Eric Edmond said...

I agree with Mr Harness and Mr Stoat. Heath was a disaster as PM

Stephen Harness said...

All is well. May has spoken. Adrift without a paddle or compass.

Niall Warry said...

May has spoken to save a Tory rift before the conference - period.

George Gray said...

Dr Edmond, you are of course correct in principle to argue that EU membership restricted our access to Commonwealth imports and thus had an effect on food prices, but may I offer some friendly and hopefully constructive advice and suggest that the years 1972-76 are not actually the best ones to back up this argument and that in fact you should be using figures from the years immediately afterwards?

Why do I say this? Well, because in 1971, thanks to some very skilful and persistent lobbying by those plucky Kiwis, who were so rightly horrified at the prospect of losing their major export market overnight, the so-called Luxembourg Agreement was signed, putting in place a transitional arrangement (where have we heard that before?) for the period between the UK's EU entry at the start of 1973 and going up to 1977.

Under the Luxembourg Agreement, quotas were put in place gradually reducing New Zealand's dairy exports to the UK each year up to 1977, as a percentage of the minimum guaranteed NZ dairy exports to the UK previously agreed in the 1966 UK-NZ Trade Agreement. In the case cheese, the reduction was steep (90% of the 1966 figure in 1973, 80% in 1974, 60% in 1975, 40% in 1976 and down to 20% by 1977), but in the much bigger and more important butter sector, the initial reduction was actually much less severe (96% in 1973, 92% in 1974, 88% in 1975, 84% in 1976 and still as high as 80% - amounting to 136,000 metric tons - in 1977).

The agreement was renewed several times for NZ butter after 1977, but with ever-further reductions in the quota. Thus it is after 1977 - or at the earliest from about 1976 when the quota was dropping towards the four-fifths level - that we see the inflationary effects of ever greater restrictions on NZ butter really start to kick in.

If one therefore consults the detailed RPI, food sector by food sector, for the period 1969-1982, the price in new pence for 250g of imported butter is very interesting in several respects:

1969 9.7p
1970 10.1p
1971 14p
1972 15p
1973 12p
1974 13p
1975 17p
1976 23p
1977 30p
1978 34p
1979 38p
1980 44p
1981 46p
1982 50p

This shows, first of all, that there was considerable inflation in the price of imported butter in the three years before EU entry, but the price actually dropped by 20% in 1973 and did not show a huge increase in 1974, when, as you show, inflation was running generally at 19.1%. At the end of the UK's second year in the EU, imported butter cost 2p less per 250g than it had cost in the year immediately prior to EU entry - but this was not so astonishing when you consider that at that point we were still allowed to import 92% of the amount of NZ butter that we had been allowed to import prior to EU entry.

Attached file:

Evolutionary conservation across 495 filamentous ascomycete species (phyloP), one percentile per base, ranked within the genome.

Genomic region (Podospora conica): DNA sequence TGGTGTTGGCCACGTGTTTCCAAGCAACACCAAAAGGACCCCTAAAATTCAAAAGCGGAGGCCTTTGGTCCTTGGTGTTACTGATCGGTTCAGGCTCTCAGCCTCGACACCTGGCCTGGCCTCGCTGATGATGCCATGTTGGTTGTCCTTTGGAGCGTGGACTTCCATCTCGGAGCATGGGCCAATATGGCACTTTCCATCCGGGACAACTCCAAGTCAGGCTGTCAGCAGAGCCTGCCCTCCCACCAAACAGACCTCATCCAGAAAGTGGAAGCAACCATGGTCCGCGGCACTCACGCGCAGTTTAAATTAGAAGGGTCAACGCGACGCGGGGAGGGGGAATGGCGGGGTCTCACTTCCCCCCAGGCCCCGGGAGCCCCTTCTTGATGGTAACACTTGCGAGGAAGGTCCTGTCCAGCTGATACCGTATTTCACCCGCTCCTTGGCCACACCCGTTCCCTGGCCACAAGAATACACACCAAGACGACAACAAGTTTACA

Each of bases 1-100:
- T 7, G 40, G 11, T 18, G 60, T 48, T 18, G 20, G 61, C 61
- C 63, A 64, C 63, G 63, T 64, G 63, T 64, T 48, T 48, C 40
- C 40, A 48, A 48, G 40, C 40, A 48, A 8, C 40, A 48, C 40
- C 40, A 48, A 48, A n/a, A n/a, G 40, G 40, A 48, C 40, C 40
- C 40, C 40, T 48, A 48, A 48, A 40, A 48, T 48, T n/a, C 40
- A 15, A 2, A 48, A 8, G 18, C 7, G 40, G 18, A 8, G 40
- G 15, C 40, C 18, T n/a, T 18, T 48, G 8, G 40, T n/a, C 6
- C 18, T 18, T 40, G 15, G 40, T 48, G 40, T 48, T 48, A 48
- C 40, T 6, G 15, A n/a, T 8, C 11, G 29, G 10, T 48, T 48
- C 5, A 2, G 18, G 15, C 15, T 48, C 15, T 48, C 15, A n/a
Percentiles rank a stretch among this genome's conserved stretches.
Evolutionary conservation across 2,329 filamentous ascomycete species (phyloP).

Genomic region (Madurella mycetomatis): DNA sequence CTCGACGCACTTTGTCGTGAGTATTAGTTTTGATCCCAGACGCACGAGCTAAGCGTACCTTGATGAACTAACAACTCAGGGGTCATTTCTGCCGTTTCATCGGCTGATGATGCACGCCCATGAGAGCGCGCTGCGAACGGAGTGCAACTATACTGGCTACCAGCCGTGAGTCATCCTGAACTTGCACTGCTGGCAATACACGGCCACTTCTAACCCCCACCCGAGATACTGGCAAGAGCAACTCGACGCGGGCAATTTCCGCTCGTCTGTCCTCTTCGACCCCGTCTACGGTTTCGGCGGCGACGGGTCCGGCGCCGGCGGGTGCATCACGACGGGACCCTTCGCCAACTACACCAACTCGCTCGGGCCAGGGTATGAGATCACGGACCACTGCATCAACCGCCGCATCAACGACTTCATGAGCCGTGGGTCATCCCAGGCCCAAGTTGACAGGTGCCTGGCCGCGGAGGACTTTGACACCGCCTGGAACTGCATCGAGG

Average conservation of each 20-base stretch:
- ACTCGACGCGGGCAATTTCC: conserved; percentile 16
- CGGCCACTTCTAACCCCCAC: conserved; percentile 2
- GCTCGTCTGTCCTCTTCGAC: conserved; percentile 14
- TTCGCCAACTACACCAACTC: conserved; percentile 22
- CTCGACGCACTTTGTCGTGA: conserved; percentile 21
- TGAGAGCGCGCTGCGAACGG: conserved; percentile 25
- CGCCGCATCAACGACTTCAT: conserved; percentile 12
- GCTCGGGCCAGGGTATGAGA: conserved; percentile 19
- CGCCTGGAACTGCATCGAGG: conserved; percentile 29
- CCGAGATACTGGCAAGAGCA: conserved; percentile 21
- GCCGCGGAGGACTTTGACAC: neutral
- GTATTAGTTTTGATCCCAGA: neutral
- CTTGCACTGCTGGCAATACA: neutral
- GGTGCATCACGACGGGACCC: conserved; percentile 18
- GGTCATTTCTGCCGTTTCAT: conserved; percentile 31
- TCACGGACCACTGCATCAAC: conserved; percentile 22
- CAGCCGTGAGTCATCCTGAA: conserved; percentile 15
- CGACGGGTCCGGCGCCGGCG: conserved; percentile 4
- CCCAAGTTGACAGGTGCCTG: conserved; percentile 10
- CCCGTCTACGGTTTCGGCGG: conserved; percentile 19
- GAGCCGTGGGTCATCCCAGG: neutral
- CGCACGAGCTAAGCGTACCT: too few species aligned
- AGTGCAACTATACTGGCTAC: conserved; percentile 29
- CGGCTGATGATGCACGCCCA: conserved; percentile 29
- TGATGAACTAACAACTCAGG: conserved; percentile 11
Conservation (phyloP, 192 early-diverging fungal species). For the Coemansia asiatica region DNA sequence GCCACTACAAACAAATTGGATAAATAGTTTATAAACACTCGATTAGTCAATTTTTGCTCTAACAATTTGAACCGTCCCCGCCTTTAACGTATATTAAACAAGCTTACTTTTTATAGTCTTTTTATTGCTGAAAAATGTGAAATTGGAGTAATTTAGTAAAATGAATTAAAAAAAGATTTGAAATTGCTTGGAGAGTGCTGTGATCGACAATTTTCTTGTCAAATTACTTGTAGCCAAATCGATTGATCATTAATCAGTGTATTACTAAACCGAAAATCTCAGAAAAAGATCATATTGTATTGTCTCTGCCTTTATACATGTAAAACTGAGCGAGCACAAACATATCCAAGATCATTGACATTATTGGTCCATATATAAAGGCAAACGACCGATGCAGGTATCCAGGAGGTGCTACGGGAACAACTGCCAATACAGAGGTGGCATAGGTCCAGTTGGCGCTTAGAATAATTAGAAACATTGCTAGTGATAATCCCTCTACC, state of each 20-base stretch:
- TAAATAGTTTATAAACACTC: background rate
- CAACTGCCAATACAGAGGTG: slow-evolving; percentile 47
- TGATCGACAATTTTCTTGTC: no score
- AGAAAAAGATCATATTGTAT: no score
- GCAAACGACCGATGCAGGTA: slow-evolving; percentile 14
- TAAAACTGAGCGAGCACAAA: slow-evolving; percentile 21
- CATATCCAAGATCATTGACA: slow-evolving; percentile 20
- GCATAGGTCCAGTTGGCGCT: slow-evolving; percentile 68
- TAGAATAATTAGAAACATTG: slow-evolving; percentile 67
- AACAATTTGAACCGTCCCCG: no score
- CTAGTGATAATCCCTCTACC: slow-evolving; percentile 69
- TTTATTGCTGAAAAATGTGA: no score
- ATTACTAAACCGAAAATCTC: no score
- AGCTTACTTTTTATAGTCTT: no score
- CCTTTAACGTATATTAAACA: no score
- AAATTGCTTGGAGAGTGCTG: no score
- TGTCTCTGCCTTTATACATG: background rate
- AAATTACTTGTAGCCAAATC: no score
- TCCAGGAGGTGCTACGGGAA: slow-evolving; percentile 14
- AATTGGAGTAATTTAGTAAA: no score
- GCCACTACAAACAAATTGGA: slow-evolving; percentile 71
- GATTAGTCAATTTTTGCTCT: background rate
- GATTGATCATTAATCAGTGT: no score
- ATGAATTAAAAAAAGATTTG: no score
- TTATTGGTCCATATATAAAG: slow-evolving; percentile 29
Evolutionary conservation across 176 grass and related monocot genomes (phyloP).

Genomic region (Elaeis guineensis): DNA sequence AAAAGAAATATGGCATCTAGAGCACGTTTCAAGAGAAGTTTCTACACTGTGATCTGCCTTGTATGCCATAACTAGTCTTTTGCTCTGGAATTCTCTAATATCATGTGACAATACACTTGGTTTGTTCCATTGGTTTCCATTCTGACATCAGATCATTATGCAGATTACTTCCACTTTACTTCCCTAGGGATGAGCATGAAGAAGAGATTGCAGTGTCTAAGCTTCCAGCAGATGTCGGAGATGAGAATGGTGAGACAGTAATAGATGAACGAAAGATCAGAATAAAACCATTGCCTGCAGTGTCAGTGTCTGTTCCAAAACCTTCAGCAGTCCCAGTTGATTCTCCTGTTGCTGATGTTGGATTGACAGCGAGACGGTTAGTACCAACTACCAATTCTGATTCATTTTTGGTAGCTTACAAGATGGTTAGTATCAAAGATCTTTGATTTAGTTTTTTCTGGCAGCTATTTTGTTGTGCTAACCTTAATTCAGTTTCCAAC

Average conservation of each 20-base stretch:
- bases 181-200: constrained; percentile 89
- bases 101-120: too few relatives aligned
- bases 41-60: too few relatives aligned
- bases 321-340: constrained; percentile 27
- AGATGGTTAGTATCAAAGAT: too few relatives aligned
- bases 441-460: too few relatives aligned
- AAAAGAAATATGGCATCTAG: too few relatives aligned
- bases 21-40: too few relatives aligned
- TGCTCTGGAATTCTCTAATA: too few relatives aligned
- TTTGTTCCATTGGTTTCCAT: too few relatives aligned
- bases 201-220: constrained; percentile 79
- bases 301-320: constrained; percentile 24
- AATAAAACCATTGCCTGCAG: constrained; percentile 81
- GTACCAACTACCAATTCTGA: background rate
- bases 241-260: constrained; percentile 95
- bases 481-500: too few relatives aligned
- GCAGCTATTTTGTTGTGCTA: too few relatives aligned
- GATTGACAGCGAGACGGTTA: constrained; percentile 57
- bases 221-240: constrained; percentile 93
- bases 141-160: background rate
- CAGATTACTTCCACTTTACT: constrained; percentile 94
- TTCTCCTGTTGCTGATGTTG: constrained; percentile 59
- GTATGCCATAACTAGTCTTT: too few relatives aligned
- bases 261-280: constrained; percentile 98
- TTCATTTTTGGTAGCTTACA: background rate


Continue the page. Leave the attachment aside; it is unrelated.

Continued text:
But then, as the quota continues to be reduced, the price begins to shoot up. In 1975 it is still only 2p more than in '72, but look at that '76 figure. Now things are really beginning to tell. But - and here is where I think it is more instructive to use the figures from 1976 onwards rather than the figures leading up to 1976 - from 1976 to 1978, the overall RPI was on a downward spiral -

1975 - 24.9%
1976 - 15.1%
1977 - 12.1%
1978 - 8.4%

But now cross-reference those figures with the figures I gave earlier for butter imports. In the same period, 250g of imported butter went from 17p in 1975 to 23p in 1976, 30p in 1977 and 34p in 1977, exactly doubling in just three years while the rate of inflation generally, though still high, was coming down rapidly.

As Mr Harness points out, there were many other factors at play besides food prices in the huge inflationary spiral during the years that you quote. But in the years immediately following that, the rate of inflation was falling and yet things like imported butter were rising sharply in prce, and that is why I think it is a more effective to focus on that latter period to make a strong argument about the consequences of EU entry on food prices.

G said...

I've just spotted a typo in my previous post - line three of the third paragraph. It should read "in the case of cheese", not "in the case cheese".

I would be keen to hear your take, Dr Edmond, on the points I've made. As I wrote previously, my intention is to bolster your overall argument, which is correct. I just feel that tactically the figures from the years 1976 onwards provide better weaponry against those who would seek to oppose that argument.

George Gray said...

I don't know why my keyboard signed me up as "G" in that last post, I thought I'd typed my full name. Will leave the initials to James Bond's superiors and try again :)

Eric Edmond said...

Thank you Mr Gray for your helpful and full reply. EYour methodology is correct and I would that others tried as you do to support your argument with proper data.

I must confess as someone who lived through these years these prices set of an inflationary spiral that lasted into the Thatcher years.

I well remember the All Blacks rugby tour of the UK in late 72 early 73 when Heath was selling us out and the Kiwis in the crowd chanting give em the E E C and they did.

It was a sordid sell out of a country whose young men had fought and died for us in two world wars orchestrated as is happening now by the FCO. Awful!